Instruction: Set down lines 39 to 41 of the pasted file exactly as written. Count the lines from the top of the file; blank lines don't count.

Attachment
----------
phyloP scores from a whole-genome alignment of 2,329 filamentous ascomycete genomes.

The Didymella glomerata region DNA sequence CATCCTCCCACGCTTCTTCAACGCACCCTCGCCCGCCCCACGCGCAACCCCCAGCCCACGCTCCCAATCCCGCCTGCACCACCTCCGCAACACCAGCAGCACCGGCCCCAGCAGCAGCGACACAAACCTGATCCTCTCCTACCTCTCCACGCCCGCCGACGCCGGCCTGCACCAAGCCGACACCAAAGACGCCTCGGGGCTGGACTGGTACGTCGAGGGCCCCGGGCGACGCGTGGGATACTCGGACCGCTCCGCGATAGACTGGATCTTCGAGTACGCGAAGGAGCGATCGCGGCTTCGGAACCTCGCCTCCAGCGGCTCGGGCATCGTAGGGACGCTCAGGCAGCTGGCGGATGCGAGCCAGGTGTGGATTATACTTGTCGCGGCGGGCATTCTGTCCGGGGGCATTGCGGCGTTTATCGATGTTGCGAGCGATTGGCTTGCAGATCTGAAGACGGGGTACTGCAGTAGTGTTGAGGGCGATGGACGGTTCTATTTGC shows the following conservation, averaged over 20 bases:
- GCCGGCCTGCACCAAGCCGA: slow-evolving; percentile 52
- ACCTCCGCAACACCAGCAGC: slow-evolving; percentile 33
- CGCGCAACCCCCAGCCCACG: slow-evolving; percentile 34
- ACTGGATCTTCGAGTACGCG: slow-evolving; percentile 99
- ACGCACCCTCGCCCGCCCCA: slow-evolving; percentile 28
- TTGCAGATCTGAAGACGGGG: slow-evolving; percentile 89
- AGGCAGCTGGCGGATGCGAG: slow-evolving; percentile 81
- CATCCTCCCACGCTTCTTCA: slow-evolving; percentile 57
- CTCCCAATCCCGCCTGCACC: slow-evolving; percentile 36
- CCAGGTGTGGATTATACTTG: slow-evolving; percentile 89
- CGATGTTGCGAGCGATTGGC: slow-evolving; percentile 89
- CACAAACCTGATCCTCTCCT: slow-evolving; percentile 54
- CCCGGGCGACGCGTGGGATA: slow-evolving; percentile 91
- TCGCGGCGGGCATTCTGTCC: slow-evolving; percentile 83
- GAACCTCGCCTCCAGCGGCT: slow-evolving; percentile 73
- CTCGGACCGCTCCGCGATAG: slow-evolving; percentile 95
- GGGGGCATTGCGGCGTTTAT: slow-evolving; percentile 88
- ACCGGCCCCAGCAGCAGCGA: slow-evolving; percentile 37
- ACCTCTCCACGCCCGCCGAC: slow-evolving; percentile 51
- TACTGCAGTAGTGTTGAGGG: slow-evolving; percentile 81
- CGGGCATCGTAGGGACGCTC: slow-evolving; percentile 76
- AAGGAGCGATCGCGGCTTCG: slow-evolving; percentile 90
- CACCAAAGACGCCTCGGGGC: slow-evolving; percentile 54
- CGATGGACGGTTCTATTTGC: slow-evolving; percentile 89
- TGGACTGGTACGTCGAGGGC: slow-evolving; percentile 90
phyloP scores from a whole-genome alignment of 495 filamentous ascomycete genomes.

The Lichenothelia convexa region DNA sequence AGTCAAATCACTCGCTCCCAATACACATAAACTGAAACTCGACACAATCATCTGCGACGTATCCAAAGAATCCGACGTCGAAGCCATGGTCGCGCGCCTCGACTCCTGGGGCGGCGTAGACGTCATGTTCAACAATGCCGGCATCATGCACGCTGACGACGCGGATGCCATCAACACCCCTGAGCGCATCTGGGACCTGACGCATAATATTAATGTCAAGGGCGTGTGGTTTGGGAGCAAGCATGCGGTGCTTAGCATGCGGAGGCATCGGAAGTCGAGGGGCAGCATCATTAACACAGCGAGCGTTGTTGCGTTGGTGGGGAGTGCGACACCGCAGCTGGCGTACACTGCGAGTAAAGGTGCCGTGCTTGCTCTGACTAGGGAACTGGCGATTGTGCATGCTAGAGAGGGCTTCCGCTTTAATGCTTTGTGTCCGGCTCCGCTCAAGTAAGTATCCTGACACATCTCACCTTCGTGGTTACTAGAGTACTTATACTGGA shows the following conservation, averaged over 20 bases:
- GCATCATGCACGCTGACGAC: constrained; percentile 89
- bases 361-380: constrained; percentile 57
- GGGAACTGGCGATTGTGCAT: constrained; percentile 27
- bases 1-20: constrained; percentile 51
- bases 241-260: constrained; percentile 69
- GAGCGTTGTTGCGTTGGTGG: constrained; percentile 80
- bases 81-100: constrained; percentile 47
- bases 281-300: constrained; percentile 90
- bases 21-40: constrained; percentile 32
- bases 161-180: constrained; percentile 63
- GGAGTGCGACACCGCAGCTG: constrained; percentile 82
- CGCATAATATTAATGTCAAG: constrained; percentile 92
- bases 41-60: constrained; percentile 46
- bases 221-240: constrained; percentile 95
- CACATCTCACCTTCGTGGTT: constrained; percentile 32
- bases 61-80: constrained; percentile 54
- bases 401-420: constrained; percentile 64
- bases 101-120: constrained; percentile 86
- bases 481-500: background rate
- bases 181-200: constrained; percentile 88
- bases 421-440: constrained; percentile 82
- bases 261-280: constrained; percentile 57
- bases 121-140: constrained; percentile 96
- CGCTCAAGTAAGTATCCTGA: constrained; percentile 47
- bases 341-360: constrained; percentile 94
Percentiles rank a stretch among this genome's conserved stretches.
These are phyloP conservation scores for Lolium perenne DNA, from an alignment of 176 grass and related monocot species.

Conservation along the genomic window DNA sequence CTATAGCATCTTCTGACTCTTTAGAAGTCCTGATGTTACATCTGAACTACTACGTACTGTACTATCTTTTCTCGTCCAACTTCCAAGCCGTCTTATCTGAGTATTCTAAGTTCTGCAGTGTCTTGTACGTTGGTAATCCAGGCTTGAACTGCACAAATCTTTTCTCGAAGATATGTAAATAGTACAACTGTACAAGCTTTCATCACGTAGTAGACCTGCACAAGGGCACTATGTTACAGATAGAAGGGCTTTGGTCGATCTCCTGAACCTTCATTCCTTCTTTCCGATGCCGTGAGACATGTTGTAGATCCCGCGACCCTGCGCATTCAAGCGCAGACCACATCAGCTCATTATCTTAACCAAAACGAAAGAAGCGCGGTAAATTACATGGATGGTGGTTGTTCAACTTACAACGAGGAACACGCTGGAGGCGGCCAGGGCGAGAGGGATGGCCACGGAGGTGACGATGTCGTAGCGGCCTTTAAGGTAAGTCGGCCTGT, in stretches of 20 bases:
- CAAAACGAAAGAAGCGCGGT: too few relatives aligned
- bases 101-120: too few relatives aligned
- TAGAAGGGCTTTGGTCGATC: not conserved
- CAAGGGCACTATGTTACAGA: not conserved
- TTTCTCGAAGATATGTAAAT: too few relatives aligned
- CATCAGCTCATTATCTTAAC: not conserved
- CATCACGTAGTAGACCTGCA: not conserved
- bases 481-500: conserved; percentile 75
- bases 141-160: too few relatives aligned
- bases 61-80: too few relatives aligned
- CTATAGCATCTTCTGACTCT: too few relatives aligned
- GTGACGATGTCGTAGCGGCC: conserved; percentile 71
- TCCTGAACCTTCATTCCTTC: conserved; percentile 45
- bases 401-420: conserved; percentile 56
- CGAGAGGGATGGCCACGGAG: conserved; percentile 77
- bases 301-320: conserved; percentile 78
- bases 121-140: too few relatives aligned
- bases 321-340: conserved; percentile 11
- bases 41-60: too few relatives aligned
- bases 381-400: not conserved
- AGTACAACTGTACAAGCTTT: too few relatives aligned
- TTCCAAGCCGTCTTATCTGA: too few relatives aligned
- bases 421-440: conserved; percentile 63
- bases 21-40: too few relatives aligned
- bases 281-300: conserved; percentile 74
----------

- bases 161-180: constrained; percentile 63
- GGAGTGCGACACCGCAGCTG: constrained; percentile 82
- CGCATAATATTAATGTCAAG: constrained; percentile 92